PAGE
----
Governments around most of the world garner criticism and resistance whenever they try to raise the retirement age. It’s a different story in Asia though. Most people of working age actually want to see the Asia retirement age increase.
According to Donald Kanak, Chairman of Prudential Asia, a mandatory retirement age needs much thought before implementation. For such a policy to work, it needs majority support.
He added, “We’ve seen some European countries have demonstrations when the retirement age changed a relatively small amount… [within Asia], we actually see a remarkable degree of support.”
Kanak referred to a research poll conducted by the Global Aging Institute. It found that in the six Asian nations surveyed – Hong Kong, Indonesia, Malaysia, Singapore, South Korea, and Thailand – the majority of respondents thought their government should raise the retirement age.
Data was collected through a phone survey which was nationally representative of each country’s census data. However, critics believe the samplings had a skew toward urban residents.
Strong Support for Asia Retirement Age Increase
This behavior of willingly accepting a higher retirement age in Asia is the exact opposite of Europe. Loud protests met similar efforts in the European Union.
For example, France planned to raise the retirement age from 57 to 59. Strikes from airline controllers along with hundreds of cancelled flights resulted.
There’s no official explanation from the Global Aging Institute on why Asians are more willing to accept a higher retirement age. But speculation includes financial concerns in old age due to lower pensions, desire to remain active, and a wish to avoid burdening their children.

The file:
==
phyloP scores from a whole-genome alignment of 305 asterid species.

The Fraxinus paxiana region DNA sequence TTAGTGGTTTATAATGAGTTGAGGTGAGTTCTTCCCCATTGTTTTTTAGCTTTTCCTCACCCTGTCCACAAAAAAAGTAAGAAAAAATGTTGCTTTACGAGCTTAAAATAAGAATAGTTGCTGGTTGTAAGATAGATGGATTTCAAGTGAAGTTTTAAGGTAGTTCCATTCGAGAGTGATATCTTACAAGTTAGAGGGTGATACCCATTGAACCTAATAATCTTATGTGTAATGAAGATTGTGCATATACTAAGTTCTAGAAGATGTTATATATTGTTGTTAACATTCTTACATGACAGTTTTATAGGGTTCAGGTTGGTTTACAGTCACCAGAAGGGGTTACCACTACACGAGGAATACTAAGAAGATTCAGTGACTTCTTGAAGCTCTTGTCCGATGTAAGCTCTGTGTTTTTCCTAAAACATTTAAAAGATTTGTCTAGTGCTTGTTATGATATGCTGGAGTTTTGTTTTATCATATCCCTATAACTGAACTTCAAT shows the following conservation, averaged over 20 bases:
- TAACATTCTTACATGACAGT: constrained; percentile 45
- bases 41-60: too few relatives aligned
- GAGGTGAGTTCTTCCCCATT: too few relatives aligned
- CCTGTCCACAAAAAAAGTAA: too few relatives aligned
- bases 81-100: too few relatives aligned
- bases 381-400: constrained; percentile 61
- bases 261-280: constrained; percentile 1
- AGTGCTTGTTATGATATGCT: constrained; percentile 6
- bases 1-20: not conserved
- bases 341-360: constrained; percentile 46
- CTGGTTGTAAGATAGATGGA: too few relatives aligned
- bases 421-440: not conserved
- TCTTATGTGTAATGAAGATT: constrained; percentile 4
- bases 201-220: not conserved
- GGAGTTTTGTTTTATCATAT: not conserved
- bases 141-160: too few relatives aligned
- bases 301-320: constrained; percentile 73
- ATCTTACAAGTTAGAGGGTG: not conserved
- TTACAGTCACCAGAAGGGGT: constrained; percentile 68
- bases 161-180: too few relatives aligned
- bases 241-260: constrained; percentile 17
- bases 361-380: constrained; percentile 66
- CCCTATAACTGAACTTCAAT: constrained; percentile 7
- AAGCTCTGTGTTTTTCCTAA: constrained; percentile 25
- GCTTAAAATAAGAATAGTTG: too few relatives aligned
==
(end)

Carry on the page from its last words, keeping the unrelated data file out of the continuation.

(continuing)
Reasons behind support for an increase in retirement age may not be definite. With that said, there are definitely reasons supporting the increase from a demographic perspective.
Societies are aging faster than ever, which is a main reason why a retirement age increase is positive. The number of people in Asia over the age of 60 will reach hit 1.2 billion by 2050. That’s compared to 450 million in 2012, according to the Pew Research Center.
Even in Europe, more than 25% of the EU population will be 65 or over by 2012.
People Don’t Want Work Forced Upon Them
Yet another reason for support is because people are not only living longer, but also healthier in many Asian countries. Old age isn’t necessarily the same as poor health anymore.
A study which followed 6,000 Japanese people over a 25-year period showed that about 80% stayed healthy until their mid-70s. That’s according to Hiroko Akiyama, professor at the Institute of Gerontology at the University of Tokyo.
She said that people should be able to join the labor force if they can really stay healthy that long. However, this does not mean that she believes that an increase in mandatory retirement age is the answer.
“Raising the mandatory retirement age is not a very good policy,” said Akiyama. “The government should create a flexible employment system, so all diverse people can join the labor force.”
Asian workers widely share that idea. The Global Aging Institute found that a greater proportion of young and midlife adults want freedom to stop working when they’re able and willing.
The study also found that in nine Asian countries, including China, Vietnam, Singapore and South Korea, most workers will retire at age 60 or later.
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